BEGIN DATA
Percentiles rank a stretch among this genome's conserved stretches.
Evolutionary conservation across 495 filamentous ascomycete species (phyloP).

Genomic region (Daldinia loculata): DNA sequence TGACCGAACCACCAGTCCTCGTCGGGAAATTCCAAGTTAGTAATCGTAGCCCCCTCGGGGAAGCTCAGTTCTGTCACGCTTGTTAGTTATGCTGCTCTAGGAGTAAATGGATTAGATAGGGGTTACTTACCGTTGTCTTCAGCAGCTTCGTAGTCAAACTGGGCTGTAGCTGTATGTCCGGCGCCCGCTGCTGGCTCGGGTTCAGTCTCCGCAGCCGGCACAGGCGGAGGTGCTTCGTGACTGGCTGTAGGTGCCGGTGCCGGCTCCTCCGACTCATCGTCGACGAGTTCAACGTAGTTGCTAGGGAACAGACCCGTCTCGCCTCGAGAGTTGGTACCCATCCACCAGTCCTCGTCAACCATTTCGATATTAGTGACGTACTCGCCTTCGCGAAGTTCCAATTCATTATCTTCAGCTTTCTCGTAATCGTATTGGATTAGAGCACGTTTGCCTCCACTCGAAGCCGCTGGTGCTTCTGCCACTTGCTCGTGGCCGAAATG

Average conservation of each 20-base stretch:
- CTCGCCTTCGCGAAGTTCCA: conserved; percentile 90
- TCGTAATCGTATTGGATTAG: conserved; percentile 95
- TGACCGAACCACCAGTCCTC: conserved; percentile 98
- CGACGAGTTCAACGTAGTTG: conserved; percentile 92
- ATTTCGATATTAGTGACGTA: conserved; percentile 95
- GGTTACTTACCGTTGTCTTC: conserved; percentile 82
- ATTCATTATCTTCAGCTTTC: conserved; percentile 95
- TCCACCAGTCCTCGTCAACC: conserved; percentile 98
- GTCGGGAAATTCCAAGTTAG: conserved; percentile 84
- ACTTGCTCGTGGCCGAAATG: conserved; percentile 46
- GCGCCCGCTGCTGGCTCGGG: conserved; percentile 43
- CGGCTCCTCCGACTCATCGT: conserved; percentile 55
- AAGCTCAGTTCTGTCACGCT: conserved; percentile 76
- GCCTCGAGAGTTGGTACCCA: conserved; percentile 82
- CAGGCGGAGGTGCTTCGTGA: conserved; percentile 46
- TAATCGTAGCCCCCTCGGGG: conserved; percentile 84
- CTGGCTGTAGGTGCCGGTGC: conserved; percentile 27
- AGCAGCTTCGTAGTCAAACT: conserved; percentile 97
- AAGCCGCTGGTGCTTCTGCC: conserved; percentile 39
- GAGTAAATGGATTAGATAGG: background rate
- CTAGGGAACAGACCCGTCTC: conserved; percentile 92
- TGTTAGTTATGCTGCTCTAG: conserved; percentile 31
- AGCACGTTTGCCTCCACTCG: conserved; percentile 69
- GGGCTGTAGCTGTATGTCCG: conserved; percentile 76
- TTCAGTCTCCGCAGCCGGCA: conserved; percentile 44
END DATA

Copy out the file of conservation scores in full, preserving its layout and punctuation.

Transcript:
Percentiles rank a stretch among this genome's conserved stretches.
Evolutionary conservation across 495 filamentous ascomycete species (phyloP).

Genomic region (Daldinia loculata): DNA sequence TGACCGAACCACCAGTCCTCGTCGGGAAATTCCAAGTTAGTAATCGTAGCCCCCTCGGGGAAGCTCAGTTCTGTCACGCTTGTTAGTTATGCTGCTCTAGGAGTAAATGGATTAGATAGGGGTTACTTACCGTTGTCTTCAGCAGCTTCGTAGTCAAACTGGGCTGTAGCTGTATGTCCGGCGCCCGCTGCTGGCTCGGGTTCAGTCTCCGCAGCCGGCACAGGCGGAGGTGCTTCGTGACTGGCTGTAGGTGCCGGTGCCGGCTCCTCCGACTCATCGTCGACGAGTTCAACGTAGTTGCTAGGGAACAGACCCGTCTCGCCTCGAGAGTTGGTACCCATCCACCAGTCCTCGTCAACCATTTCGATATTAGTGACGTACTCGCCTTCGCGAAGTTCCAATTCATTATCTTCAGCTTTCTCGTAATCGTATTGGATTAGAGCACGTTTGCCTCCACTCGAAGCCGCTGGTGCTTCTGCCACTTGCTCGTGGCCGAAATG

Average conservation of each 20-base stretch:
- CTCGCCTTCGCGAAGTTCCA: conserved; percentile 90
- TCGTAATCGTATTGGATTAG: conserved; percentile 95
- TGACCGAACCACCAGTCCTC: conserved; percentile 98
- CGACGAGTTCAACGTAGTTG: conserved; percentile 92
- ATTTCGATATTAGTGACGTA: conserved; percentile 95
- GGTTACTTACCGTTGTCTTC: conserved; percentile 82
- ATTCATTATCTTCAGCTTTC: conserved; percentile 95
- TCCACCAGTCCTCGTCAACC: conserved; percentile 98
- GTCGGGAAATTCCAAGTTAG: conserved; percentile 84
- ACTTGCTCGTGGCCGAAATG: conserved; percentile 46
- GCGCCCGCTGCTGGCTCGGG: conserved; percentile 43
- CGGCTCCTCCGACTCATCGT: conserved; percentile 55
- AAGCTCAGTTCTGTCACGCT: conserved; percentile 76
- GCCTCGAGAGTTGGTACCCA: conserved; percentile 82
- CAGGCGGAGGTGCTTCGTGA: conserved; percentile 46
- TAATCGTAGCCCCCTCGGGG: conserved; percentile 84
- CTGGCTGTAGGTGCCGGTGC: conserved; percentile 27
- AGCAGCTTCGTAGTCAAACT: conserved; percentile 97
- AAGCCGCTGGTGCTTCTGCC: conserved; percentile 39
- GAGTAAATGGATTAGATAGG: background rate
- CTAGGGAACAGACCCGTCTC: conserved; percentile 92
- TGTTAGTTATGCTGCTCTAG: conserved; percentile 31
- AGCACGTTTGCCTCCACTCG: conserved; percentile 69
- GGGCTGTAGCTGTATGTCCG: conserved; percentile 76
- TTCAGTCTCCGCAGCCGGCA: conserved; percentile 44